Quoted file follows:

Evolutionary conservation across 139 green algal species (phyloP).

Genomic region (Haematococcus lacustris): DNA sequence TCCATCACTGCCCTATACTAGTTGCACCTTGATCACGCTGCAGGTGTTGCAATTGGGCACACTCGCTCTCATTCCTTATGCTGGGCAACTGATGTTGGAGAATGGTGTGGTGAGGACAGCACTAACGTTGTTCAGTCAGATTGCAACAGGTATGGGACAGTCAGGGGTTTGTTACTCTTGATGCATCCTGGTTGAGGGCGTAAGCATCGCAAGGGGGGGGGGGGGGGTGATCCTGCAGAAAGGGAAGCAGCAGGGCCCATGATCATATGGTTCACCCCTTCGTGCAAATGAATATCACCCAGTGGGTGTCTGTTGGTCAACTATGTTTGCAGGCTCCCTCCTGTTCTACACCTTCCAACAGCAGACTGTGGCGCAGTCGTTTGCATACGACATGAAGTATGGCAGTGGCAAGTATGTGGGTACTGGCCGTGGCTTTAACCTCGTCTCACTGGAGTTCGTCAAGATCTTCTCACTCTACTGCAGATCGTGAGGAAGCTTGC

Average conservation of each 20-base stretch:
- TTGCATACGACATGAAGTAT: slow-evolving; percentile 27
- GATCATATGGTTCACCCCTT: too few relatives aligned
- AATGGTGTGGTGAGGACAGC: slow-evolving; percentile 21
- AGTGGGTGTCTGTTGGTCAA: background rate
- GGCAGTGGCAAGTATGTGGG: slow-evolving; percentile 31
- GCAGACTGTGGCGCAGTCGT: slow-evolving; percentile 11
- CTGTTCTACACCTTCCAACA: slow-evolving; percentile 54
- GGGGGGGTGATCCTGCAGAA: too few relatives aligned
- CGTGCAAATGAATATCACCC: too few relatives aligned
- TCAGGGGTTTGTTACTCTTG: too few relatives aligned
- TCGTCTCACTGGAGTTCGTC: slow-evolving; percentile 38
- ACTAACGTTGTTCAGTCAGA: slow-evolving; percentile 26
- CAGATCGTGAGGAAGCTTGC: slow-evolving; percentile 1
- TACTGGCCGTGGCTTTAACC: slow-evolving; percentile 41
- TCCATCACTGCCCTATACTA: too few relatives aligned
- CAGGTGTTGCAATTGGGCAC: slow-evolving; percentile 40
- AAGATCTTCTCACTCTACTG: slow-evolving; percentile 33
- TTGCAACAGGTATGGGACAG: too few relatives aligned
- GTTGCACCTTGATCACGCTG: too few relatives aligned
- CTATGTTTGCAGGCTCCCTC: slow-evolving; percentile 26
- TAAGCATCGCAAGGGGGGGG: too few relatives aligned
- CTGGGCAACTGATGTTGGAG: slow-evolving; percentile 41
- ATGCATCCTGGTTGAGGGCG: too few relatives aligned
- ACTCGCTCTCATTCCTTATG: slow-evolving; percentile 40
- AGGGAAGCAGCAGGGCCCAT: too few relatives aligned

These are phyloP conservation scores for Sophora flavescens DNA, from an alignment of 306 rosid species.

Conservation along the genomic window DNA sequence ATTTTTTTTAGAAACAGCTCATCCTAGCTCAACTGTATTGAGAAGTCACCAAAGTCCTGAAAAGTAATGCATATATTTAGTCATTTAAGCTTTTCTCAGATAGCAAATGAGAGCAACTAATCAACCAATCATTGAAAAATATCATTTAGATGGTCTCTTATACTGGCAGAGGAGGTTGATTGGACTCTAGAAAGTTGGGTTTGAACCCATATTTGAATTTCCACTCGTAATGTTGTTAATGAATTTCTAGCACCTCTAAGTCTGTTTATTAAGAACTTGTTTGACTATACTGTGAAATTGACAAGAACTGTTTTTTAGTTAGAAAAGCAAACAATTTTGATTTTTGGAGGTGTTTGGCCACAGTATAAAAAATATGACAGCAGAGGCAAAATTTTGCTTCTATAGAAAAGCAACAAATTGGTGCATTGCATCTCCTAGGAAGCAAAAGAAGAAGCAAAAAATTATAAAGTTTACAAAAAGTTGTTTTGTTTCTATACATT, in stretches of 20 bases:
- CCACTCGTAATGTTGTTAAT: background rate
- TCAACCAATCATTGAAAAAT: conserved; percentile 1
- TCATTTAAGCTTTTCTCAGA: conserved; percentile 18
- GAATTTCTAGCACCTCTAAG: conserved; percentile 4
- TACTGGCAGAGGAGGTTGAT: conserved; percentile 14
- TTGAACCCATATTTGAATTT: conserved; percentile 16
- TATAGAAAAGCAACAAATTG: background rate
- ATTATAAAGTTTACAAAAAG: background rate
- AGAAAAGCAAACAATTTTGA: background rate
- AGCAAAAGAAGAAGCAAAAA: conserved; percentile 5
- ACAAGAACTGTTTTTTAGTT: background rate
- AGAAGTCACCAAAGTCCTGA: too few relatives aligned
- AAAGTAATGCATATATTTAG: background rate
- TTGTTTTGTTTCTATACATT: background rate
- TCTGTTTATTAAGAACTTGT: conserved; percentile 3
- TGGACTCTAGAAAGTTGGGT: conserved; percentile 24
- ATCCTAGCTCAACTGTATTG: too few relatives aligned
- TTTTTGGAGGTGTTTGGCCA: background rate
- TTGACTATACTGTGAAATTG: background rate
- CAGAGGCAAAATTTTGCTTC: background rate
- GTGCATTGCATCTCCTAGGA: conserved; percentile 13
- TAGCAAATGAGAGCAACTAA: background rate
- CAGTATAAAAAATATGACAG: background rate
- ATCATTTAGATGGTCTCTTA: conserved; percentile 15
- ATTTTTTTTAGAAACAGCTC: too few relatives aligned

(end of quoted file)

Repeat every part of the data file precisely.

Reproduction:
Evolutionary conservation across 139 green algal species (phyloP).

Genomic region (Haematococcus lacustris): DNA sequence TCCATCACTGCCCTATACTAGTTGCACCTTGATCACGCTGCAGGTGTTGCAATTGGGCACACTCGCTCTCATTCCTTATGCTGGGCAACTGATGTTGGAGAATGGTGTGGTGAGGACAGCACTAACGTTGTTCAGTCAGATTGCAACAGGTATGGGACAGTCAGGGGTTTGTTACTCTTGATGCATCCTGGTTGAGGGCGTAAGCATCGCAAGGGGGGGGGGGGGGGTGATCCTGCAGAAAGGGAAGCAGCAGGGCCCATGATCATATGGTTCACCCCTTCGTGCAAATGAATATCACCCAGTGGGTGTCTGTTGGTCAACTATGTTTGCAGGCTCCCTCCTGTTCTACACCTTCCAACAGCAGACTGTGGCGCAGTCGTTTGCATACGACATGAAGTATGGCAGTGGCAAGTATGTGGGTACTGGCCGTGGCTTTAACCTCGTCTCACTGGAGTTCGTCAAGATCTTCTCACTCTACTGCAGATCGTGAGGAAGCTTGC

Average conservation of each 20-base stretch:
- TTGCATACGACATGAAGTAT: slow-evolving; percentile 27
- GATCATATGGTTCACCCCTT: too few relatives aligned
- AATGGTGTGGTGAGGACAGC: slow-evolving; percentile 21
- AGTGGGTGTCTGTTGGTCAA: background rate
- GGCAGTGGCAAGTATGTGGG: slow-evolving; percentile 31
- GCAGACTGTGGCGCAGTCGT: slow-evolving; percentile 11
- CTGTTCTACACCTTCCAACA: slow-evolving; percentile 54
- GGGGGGGTGATCCTGCAGAA: too few relatives aligned
- CGTGCAAATGAATATCACCC: too few relatives aligned
- TCAGGGGTTTGTTACTCTTG: too few relatives aligned
- TCGTCTCACTGGAGTTCGTC: slow-evolving; percentile 38
- ACTAACGTTGTTCAGTCAGA: slow-evolving; percentile 26
- CAGATCGTGAGGAAGCTTGC: slow-evolving; percentile 1
- TACTGGCCGTGGCTTTAACC: slow-evolving; percentile 41
- TCCATCACTGCCCTATACTA: too few relatives aligned
- CAGGTGTTGCAATTGGGCAC: slow-evolving; percentile 40
- AAGATCTTCTCACTCTACTG: slow-evolving; percentile 33
- TTGCAACAGGTATGGGACAG: too few relatives aligned
- GTTGCACCTTGATCACGCTG: too few relatives aligned
- CTATGTTTGCAGGCTCCCTC: slow-evolving; percentile 26
- TAAGCATCGCAAGGGGGGGG: too few relatives aligned
- CTGGGCAACTGATGTTGGAG: slow-evolving; percentile 41
- ATGCATCCTGGTTGAGGGCG: too few relatives aligned
- ACTCGCTCTCATTCCTTATG: slow-evolving; percentile 40
- AGGGAAGCAGCAGGGCCCAT: too few relatives aligned

These are phyloP conservation scores for Sophora flavescens DNA, from an alignment of 306 rosid species.

Conservation along the genomic window DNA sequence ATTTTTTTTAGAAACAGCTCATCCTAGCTCAACTGTATTGAGAAGTCACCAAAGTCCTGAAAAGTAATGCATATATTTAGTCATTTAAGCTTTTCTCAGATAGCAAATGAGAGCAACTAATCAACCAATCATTGAAAAATATCATTTAGATGGTCTCTTATACTGGCAGAGGAGGTTGATTGGACTCTAGAAAGTTGGGTTTGAACCCATATTTGAATTTCCACTCGTAATGTTGTTAATGAATTTCTAGCACCTCTAAGTCTGTTTATTAAGAACTTGTTTGACTATACTGTGAAATTGACAAGAACTGTTTTTTAGTTAGAAAAGCAAACAATTTTGATTTTTGGAGGTGTTTGGCCACAGTATAAAAAATATGACAGCAGAGGCAAAATTTTGCTTCTATAGAAAAGCAACAAATTGGTGCATTGCATCTCCTAGGAAGCAAAAGAAGAAGCAAAAAATTATAAAGTTTACAAAAAGTTGTTTTGTTTCTATACATT, in stretches of 20 bases:
- CCACTCGTAATGTTGTTAAT: background rate
- TCAACCAATCATTGAAAAAT: conserved; percentile 1
- TCATTTAAGCTTTTCTCAGA: conserved; percentile 18
- GAATTTCTAGCACCTCTAAG: conserved; percentile 4
- TACTGGCAGAGGAGGTTGAT: conserved; percentile 14
- TTGAACCCATATTTGAATTT: conserved; percentile 16
- TATAGAAAAGCAACAAATTG: background rate
- ATTATAAAGTTTACAAAAAG: background rate
- AGAAAAGCAAACAATTTTGA: background rate
- AGCAAAAGAAGAAGCAAAAA: conserved; percentile 5
- ACAAGAACTGTTTTTTAGTT: background rate
- AGAAGTCACCAAAGTCCTGA: too few relatives aligned
- AAAGTAATGCATATATTTAG: background rate
- TTGTTTTGTTTCTATACATT: background rate
- TCTGTTTATTAAGAACTTGT: conserved; percentile 3
- TGGACTCTAGAAAGTTGGGT: conserved; percentile 24
- ATCCTAGCTCAACTGTATTG: too few relatives aligned
- TTTTTGGAGGTGTTTGGCCA: background rate
- TTGACTATACTGTGAAATTG: background rate
- CAGAGGCAAAATTTTGCTTC: background rate
- GTGCATTGCATCTCCTAGGA: conserved; percentile 13
- TAGCAAATGAGAGCAACTAA: background rate
- CAGTATAAAAAATATGACAG: background rate
- ATCATTTAGATGGTCTCTTA: conserved; percentile 15
- ATTTTTTTTAGAAACAGCTC: too few relatives aligned